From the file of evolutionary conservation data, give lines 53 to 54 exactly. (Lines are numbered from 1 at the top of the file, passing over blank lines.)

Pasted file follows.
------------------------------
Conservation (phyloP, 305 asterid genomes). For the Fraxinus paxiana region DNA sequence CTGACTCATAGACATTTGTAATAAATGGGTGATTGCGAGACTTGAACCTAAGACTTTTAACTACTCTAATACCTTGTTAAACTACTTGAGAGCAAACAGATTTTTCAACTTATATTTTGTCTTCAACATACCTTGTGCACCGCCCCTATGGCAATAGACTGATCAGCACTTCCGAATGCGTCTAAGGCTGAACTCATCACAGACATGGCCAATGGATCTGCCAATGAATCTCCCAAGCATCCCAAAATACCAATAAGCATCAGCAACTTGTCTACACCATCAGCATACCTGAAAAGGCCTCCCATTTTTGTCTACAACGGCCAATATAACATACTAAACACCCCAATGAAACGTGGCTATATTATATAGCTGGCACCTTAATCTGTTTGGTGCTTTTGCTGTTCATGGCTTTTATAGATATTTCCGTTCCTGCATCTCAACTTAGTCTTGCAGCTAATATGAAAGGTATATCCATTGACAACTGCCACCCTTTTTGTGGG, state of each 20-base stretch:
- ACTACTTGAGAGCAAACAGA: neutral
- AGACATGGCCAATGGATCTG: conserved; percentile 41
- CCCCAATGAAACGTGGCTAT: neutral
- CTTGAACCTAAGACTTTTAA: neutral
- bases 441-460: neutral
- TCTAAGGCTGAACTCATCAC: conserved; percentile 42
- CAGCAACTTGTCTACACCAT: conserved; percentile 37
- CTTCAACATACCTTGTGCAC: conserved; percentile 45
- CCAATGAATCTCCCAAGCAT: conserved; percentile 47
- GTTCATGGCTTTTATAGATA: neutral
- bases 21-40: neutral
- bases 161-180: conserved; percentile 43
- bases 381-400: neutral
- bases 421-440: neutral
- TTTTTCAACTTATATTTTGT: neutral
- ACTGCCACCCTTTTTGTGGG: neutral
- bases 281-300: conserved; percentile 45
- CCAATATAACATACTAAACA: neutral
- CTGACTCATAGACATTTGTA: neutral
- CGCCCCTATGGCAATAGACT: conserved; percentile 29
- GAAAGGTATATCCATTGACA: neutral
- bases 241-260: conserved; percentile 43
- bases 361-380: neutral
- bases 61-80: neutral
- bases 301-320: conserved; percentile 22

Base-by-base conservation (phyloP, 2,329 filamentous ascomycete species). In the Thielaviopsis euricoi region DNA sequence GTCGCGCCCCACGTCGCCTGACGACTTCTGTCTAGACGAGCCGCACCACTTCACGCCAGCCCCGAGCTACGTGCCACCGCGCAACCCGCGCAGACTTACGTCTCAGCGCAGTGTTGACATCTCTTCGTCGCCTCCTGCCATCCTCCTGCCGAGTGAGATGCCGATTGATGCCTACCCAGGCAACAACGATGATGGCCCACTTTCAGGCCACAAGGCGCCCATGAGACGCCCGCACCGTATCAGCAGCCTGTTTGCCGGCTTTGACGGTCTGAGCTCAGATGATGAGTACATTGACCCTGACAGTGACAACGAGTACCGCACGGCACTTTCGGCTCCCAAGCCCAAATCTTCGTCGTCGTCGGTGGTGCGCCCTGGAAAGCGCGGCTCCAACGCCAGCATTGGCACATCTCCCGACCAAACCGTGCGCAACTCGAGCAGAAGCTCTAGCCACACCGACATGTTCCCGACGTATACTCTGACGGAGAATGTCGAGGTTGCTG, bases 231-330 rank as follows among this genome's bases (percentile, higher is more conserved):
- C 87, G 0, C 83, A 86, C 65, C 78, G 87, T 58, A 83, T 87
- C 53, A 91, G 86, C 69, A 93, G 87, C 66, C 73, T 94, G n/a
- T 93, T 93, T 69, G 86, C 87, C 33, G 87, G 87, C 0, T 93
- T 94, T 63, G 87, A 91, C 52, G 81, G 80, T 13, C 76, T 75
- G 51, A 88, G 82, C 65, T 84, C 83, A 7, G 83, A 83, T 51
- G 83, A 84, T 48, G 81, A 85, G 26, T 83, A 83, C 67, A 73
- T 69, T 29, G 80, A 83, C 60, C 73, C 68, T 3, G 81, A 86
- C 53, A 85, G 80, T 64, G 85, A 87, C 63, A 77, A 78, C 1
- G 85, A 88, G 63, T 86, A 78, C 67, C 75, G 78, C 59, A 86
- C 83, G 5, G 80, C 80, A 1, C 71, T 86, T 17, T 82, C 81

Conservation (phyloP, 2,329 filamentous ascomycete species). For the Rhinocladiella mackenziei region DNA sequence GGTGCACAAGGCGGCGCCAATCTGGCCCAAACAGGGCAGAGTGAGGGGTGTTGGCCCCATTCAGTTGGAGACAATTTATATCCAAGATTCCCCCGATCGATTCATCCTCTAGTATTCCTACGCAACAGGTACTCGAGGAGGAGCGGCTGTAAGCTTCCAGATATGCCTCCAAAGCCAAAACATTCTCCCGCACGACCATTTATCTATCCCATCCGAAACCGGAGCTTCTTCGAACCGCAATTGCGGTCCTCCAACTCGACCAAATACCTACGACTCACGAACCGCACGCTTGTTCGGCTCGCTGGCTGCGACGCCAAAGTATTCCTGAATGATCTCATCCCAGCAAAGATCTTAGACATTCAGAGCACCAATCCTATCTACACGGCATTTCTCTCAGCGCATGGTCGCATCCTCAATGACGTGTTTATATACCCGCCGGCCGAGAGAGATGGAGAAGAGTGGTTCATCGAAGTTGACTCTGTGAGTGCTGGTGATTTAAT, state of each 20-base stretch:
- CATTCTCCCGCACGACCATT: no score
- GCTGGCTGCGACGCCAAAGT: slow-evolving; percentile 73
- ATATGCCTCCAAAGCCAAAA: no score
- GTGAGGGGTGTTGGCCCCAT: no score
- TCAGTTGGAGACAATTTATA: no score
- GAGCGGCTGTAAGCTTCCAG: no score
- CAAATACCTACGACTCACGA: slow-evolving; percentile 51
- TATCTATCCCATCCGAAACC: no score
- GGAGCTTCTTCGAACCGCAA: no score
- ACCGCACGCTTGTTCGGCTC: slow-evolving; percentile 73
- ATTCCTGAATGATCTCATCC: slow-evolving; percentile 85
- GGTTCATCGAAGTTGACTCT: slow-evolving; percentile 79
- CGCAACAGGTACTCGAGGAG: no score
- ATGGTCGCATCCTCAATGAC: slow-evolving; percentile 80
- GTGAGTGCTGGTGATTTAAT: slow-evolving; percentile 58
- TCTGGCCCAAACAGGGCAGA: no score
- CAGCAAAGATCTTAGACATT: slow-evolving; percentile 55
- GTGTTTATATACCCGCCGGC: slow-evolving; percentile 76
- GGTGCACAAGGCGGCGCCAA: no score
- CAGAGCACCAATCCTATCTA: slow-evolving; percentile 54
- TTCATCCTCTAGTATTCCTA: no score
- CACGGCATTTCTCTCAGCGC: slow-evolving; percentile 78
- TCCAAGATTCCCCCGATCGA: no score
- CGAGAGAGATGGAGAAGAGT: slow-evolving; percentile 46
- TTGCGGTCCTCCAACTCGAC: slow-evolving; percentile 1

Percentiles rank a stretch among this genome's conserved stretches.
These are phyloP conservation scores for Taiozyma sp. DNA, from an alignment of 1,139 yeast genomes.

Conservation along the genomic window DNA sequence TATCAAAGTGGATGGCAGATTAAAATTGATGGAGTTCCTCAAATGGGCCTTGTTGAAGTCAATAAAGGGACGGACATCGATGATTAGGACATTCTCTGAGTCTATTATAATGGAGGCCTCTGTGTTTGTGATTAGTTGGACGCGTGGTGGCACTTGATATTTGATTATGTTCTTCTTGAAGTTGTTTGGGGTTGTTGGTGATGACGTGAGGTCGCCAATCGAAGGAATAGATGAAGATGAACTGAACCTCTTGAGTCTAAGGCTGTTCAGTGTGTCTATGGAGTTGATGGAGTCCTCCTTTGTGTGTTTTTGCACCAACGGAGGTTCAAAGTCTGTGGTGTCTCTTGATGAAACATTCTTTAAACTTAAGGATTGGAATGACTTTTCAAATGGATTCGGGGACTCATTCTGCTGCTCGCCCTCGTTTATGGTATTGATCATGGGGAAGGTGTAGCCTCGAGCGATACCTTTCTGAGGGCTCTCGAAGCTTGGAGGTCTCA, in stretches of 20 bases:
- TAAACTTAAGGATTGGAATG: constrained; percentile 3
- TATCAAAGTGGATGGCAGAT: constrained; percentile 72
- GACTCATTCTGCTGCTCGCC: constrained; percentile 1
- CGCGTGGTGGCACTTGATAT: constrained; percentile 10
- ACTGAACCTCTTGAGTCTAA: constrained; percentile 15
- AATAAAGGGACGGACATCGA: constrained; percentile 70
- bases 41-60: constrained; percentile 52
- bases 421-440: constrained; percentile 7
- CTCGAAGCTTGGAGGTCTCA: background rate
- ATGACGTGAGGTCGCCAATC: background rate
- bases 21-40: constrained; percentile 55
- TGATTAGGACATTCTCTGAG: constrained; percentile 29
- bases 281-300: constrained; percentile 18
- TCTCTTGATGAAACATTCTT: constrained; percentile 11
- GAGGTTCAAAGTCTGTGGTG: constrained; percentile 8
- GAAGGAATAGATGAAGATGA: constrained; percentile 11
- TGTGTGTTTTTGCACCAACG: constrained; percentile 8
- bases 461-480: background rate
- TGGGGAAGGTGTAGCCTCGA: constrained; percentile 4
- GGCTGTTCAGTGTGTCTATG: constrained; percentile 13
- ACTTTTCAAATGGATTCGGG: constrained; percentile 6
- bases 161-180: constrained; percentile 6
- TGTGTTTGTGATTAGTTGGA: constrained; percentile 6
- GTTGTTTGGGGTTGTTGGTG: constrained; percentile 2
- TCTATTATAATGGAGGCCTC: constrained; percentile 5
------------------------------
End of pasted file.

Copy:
- GTGAGTGCTGGTGATTTAAT: slow-evolving; percentile 58
- TCTGGCCCAAACAGGGCAGA: no score